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Fire in My Bones, by J. Lee Grady

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From reading some old books I've discovered a missing spiritual dimension. The Lord is inviting us to reclaim it.

A few months ago I went on a special diet. I put aside all newly published books and limited my reading to a small collection of Christian classics, mostly devotional works by Andrew Murray, Watchman Nee, E.M. Bounds, Charles Spurgeon, A.B. Simpson and Corrie Ten Boom. I knew God had a message for me in those musty pages.

I had noticed a similar theme in all these books, but it took me a while to crack the code. These writers from the 19th and 20th centuries wrote from a spiritual depth that I rarely see in the church today, and I wanted to know their secret. I slowly began to figure things out while reading A.B. Simpson's book, A Larger Christian Life, which he wrote in 1890 when the Holiness Movement was at its zenith in the United States.

"It is not enough to simply avoid the sins that our Christian culture says are the "worst"; we must also allow God's knife to slay the pride, the self-will, the self-confidence and the self-glorification that our backslidden Christian culture encourages."

Simpson often preached about Abraham's offering of his son Isaac on the altar at Mount Moriah, and he called Christians to the place of self-sacrifice. Mount Moriah, Simpson wrote, "signifies the deeper spiritual experience into which the fully consecrated person must come. In this act of obedience, the sanctified self is laid on the altar just as Isaac was."

I read similar comments about consecration, or full surrender, in Watchman Nee's The Release of the Spirit, which was first published in China in 1955. Nee taught us that the path to spiritual fruitfulness—and to true, intimate knowledge of the Lord—is the brokenness of the outward man. He explained that God uses tests and trials in our lives to break our selfish nature so that Christ's nature can flow through us.

Nee wrote: "No life manifests more beauty than the one who is broken! Stubbornness and self-love have given way to beauty in the one who is broken by God."

Perhaps the reason I find so much nourishment in these old words is that I don't hear much today about the crucified life, suffering, brokenness or surrender. We rarely talk of altars and we avoid altar calls. We don't invite people to a deeper spiritual realm because few even know about such a place; often even our leaders are too busy using God to boost their egos or to amass personal wealth.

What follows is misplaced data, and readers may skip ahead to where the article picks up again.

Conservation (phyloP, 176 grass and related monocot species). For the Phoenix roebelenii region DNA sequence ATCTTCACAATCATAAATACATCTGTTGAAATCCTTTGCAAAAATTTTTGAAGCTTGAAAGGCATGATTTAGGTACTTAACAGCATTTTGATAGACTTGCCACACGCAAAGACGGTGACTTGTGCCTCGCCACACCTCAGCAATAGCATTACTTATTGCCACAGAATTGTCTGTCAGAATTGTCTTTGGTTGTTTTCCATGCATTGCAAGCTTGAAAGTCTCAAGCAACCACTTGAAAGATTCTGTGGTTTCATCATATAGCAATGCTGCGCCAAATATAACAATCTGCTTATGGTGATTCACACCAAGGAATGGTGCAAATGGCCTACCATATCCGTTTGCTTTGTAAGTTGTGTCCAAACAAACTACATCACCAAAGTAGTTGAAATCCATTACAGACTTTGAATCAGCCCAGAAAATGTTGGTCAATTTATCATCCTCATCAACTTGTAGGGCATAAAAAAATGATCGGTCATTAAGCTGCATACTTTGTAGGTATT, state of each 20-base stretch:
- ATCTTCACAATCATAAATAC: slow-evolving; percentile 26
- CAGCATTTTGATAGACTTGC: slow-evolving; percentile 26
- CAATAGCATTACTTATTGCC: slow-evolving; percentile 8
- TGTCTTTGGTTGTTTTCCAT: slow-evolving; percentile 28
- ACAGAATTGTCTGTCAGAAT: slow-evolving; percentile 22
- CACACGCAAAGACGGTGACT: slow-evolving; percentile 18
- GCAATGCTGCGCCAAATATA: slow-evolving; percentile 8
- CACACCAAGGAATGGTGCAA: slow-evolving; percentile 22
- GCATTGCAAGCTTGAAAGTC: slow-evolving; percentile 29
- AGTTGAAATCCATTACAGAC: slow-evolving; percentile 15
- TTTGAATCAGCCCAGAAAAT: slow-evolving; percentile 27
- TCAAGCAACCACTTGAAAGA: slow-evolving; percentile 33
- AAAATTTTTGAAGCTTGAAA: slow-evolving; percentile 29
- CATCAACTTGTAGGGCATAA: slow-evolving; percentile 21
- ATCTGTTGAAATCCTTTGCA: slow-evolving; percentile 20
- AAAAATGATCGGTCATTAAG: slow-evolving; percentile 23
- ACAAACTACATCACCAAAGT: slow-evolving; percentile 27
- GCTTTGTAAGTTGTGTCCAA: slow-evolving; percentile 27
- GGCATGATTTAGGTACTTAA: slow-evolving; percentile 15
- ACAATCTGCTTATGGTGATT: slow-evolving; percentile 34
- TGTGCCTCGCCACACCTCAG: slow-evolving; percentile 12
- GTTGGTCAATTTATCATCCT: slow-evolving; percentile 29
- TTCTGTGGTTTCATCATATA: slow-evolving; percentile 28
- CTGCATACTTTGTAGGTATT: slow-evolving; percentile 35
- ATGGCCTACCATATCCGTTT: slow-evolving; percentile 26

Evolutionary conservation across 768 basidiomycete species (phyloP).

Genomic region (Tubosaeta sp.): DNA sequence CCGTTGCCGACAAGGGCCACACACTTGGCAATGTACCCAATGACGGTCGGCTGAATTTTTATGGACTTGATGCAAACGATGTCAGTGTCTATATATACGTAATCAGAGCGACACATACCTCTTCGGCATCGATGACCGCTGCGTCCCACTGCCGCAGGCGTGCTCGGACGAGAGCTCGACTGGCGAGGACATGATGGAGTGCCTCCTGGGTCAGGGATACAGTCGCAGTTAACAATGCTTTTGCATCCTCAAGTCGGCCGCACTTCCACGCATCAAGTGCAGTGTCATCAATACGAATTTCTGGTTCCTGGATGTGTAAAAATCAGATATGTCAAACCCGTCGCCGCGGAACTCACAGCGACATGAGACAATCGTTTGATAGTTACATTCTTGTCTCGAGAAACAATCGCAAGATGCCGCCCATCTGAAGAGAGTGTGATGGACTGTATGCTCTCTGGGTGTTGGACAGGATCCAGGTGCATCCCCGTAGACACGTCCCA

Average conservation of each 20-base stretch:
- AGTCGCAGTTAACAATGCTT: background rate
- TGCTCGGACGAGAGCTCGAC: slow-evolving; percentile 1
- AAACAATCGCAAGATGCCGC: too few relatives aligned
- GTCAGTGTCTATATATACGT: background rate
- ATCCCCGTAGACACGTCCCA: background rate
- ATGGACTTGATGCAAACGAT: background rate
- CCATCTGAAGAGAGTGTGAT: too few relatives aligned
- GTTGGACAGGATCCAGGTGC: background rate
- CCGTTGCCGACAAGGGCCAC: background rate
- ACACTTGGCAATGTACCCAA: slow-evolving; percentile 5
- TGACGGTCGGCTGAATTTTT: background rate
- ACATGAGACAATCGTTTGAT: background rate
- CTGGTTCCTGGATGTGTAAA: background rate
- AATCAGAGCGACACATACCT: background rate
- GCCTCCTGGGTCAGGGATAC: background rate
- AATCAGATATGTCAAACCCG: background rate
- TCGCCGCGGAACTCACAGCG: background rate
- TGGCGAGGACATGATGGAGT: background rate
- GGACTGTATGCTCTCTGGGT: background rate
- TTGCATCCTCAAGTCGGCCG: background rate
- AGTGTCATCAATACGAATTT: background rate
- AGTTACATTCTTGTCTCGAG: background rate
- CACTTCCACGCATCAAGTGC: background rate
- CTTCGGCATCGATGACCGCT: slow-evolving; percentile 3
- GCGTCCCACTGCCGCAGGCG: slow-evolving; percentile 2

Today's shallow, "evangelical lite" culture focuses on self, self and more self. Christian books today are mostly about self-improvement, not self-sacrifice. We teach people to claim their "best life now"—and to claim it on their terms. Our message is one of self-empowerment: God wants to make you happy, so just add a little bit of God to your life (on your terms of course) and He will bless you, prosper you and make all your dreams come true.

How strange that message seems when contrasted with the old hymns Christians used to sing back in the days of holiness revivals. This song written by Adelaide Pollard in 1907 seems eerily foreign today:

Have Thine own way, Lord! Have Thine own way!
Thou art the potter, I am the clay;

Mold me and make me after Thy will,
While I am waiting yielded and still.

Have Thine own way, Lord! Have Thine own way!
Hold o'er my being absolute sway!
Fill with Thy Spirit till all shall see
Christ only, always, living in me.

The woman who penned those words was an itinerant Bible teacher who was discouraged because she didn't have the funds to make a missionary journey to Africa. She found great comfort when she put all her plans and desires on the altar and freshly surrendered to God's will for her life. The song that sprung from her anguish blessed millions, but today it has lost its popularity because we simply don't relate.

I believe we must reclaim the forgotten message of consecration. It is not enough to know Christian doctrines or to paint a nice Christian veneer on the surface of our lives. God wants our hearts. We must embrace the cross daily. It is not enough to simply avoid the sins that our Christian culture says are the "worst"; we must also allow God's knife to slay the pride, the self-will, the self-confidence and the self-glorification that our backslidden Christian culture encourages.

I invite you to reclaim this lost message by praying a "dangerous prayer" of consecration. Let God assume the throne of your life while you abdicate. You can pray something like this:

"Lord, You are the potter and I am the clay. Forgive me for my selfishness. I consecrate my life to You afresh today. I give You permission to break me, mold me, bend me and make me according to Your perfect will. This is all the work of Your grace. I choose to embrace whatever circumstances You must send into my life in order to rid me of pride and self-will. I choose to live on Your altar. As I empty myself, I ask You to fill me with Your Holy Spirit. Amen"

J. Lee Grady is editor of Charisma. You can find him on Twitter at leegrady. On Sept. 11 he will be participating in the National Sacred Assembly, held near Ground Zero in New York City. Local Christians are gathering that day at county courthouses to pray for the nation. For more information go to www.awakeningamerica.us.

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